Volatile states will not survive after relaunching the server. There is no persistent service state. Be very careful if you use both persistent state data and service state, as your session may become inconsistent (use service states only for volatile services, like coservices with timeouts).
We hope to simplify this when OCaml's serialization mechanism evolves. In the meantime, be very careful where you store your data. To avoid shutting down the server, note that it is possible to ask the server to load dynamically new versions of your site (see command reload).
Scopes, cookies and sessions ¶
Eliom use a notion of scopes to restrict the visibility of server-side data to some clients. Together with Eliom references, this is a very convenient way to implement a mechanism of session for your website.
There is two category of scopes:
- Eliom scopes, that regroups:
- User scopes: used to restrict the accessibility of a data or a service to subset of the clients.
Within the users scopes, Eliom distinguish three scopes that differs on how Eliom associates clients and data. Data and dynamic services created with scope:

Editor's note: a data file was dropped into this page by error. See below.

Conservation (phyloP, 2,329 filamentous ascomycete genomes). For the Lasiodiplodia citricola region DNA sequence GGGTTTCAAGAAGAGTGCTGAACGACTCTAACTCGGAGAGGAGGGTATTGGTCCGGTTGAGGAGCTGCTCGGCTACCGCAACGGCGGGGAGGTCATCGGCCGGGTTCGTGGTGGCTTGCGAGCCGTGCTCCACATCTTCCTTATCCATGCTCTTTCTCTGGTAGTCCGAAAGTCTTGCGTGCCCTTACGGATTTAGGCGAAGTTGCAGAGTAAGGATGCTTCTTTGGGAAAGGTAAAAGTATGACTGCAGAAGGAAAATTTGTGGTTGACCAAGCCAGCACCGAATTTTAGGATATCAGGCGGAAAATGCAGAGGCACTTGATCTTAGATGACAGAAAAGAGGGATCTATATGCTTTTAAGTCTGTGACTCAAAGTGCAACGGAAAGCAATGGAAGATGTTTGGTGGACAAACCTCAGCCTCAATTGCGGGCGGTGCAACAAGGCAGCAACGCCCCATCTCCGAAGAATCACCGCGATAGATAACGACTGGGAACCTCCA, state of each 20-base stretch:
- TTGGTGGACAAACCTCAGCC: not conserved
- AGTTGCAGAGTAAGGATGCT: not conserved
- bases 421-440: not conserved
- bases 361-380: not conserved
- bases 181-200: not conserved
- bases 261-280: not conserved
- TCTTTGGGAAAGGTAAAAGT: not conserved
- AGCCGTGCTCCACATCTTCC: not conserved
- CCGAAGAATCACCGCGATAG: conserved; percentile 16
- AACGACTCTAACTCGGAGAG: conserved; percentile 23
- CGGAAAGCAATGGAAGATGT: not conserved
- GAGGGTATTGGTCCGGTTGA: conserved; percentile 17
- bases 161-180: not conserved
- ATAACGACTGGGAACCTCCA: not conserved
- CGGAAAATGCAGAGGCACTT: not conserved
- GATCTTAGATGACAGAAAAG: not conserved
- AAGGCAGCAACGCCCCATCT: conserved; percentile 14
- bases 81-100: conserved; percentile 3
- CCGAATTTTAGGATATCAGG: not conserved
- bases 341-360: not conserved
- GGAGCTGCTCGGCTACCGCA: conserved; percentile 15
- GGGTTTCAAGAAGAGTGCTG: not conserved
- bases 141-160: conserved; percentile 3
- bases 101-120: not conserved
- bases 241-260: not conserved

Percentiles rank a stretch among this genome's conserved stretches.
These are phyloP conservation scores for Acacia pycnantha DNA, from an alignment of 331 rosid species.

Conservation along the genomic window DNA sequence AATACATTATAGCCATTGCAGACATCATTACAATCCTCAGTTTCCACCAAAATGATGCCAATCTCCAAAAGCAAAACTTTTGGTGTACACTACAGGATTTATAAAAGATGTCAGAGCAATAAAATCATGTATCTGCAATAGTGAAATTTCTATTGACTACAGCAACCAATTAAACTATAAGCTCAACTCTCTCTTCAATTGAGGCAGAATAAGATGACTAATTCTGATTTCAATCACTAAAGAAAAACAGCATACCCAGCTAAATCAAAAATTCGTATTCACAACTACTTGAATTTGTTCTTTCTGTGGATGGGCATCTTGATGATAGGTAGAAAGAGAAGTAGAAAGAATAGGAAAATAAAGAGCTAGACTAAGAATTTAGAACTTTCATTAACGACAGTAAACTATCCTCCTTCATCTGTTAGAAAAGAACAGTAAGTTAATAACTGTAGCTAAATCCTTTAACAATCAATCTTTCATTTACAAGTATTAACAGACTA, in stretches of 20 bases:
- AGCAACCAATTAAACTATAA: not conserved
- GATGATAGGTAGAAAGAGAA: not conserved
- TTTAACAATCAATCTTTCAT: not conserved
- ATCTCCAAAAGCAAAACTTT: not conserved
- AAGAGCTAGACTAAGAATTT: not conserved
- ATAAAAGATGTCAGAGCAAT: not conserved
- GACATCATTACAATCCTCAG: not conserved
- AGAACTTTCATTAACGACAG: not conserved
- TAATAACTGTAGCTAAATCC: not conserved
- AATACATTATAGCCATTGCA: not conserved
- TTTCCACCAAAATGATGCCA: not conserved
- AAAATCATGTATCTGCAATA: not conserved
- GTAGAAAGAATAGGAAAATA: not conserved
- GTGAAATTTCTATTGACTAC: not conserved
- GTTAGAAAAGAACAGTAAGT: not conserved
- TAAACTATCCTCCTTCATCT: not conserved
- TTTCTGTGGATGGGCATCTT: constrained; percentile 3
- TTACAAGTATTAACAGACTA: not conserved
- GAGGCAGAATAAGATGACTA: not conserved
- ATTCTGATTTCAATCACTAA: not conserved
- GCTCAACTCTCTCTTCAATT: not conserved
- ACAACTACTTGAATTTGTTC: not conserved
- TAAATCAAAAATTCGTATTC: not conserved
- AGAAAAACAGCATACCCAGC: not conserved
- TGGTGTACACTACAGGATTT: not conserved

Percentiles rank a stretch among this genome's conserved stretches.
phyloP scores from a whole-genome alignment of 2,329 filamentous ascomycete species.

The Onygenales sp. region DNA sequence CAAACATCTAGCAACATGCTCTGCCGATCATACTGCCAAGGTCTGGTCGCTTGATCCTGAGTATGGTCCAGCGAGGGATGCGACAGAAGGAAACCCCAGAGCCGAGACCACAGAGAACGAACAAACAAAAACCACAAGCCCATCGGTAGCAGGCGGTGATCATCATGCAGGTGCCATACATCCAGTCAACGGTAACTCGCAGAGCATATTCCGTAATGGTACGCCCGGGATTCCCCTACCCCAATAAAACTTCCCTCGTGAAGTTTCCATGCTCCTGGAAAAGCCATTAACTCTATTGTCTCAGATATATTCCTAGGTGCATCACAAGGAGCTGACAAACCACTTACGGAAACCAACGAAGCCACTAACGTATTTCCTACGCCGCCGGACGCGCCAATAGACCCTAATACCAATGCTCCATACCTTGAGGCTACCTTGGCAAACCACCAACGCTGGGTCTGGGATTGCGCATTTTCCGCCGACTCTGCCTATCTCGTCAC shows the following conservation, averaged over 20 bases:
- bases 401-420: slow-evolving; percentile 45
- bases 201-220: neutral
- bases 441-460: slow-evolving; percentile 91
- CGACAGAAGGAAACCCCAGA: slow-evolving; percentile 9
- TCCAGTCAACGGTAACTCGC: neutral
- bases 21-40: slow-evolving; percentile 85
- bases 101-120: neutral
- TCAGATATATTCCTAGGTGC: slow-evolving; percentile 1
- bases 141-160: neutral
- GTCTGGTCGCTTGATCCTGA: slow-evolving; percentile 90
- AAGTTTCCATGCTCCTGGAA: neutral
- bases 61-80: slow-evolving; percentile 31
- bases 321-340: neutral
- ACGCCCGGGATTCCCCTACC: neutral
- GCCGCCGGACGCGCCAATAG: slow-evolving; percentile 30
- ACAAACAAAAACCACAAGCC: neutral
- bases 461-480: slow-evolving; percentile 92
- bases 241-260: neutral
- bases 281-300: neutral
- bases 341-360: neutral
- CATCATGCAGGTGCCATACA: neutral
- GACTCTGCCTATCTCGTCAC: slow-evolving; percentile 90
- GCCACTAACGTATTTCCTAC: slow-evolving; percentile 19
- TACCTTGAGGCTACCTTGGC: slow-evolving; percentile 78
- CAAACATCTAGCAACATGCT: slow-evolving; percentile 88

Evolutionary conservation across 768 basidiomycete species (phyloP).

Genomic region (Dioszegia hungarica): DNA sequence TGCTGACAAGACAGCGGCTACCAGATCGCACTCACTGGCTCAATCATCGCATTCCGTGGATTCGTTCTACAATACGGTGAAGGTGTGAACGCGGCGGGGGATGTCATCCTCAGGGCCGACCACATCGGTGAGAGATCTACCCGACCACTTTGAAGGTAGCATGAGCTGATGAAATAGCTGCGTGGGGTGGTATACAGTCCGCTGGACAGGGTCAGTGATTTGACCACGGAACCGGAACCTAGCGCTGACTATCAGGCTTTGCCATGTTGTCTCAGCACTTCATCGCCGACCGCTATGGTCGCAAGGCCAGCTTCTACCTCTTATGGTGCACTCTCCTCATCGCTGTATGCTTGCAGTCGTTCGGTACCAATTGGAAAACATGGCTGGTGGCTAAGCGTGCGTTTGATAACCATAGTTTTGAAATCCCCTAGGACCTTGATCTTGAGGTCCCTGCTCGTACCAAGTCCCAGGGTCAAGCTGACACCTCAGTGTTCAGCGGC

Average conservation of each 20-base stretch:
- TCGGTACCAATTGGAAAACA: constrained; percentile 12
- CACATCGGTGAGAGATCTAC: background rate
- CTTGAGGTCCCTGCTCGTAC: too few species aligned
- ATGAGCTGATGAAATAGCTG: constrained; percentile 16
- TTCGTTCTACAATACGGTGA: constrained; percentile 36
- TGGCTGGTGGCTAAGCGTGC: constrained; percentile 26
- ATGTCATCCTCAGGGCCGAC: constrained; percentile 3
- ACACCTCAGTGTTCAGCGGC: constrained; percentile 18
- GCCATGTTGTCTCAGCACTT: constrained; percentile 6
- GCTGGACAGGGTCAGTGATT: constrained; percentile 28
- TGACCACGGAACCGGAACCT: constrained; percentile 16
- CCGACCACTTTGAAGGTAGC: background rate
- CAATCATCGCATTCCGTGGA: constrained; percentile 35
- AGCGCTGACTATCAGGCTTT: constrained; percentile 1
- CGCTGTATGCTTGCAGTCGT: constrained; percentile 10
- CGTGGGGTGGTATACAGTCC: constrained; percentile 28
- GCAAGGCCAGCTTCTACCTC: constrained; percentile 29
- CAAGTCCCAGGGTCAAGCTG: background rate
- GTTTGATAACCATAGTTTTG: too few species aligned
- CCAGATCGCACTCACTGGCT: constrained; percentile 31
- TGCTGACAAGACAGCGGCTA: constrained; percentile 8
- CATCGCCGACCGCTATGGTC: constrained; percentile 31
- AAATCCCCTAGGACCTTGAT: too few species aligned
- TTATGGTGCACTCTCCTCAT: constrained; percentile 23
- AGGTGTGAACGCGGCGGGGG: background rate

- Eliom_common.session are only visible to client where specific cookies has been set. i.e. a session is associated to a single browser.
- Eliom_common.session_group are only visible to client who belongs to one of the session attached to the group. See section Session groups for more information.
- Eliom_common.client_process are only visible to a specific instance of an Eliom application. See section Eliom applications for more information. i.e. a client_process is associated to a single tab of a browser.
If you want to handle multiple sessions for the same site –e.g. several different data sessions that could be created and discarded independently– you can create new users scope that will use different cookies, see section Named users scopes for more information.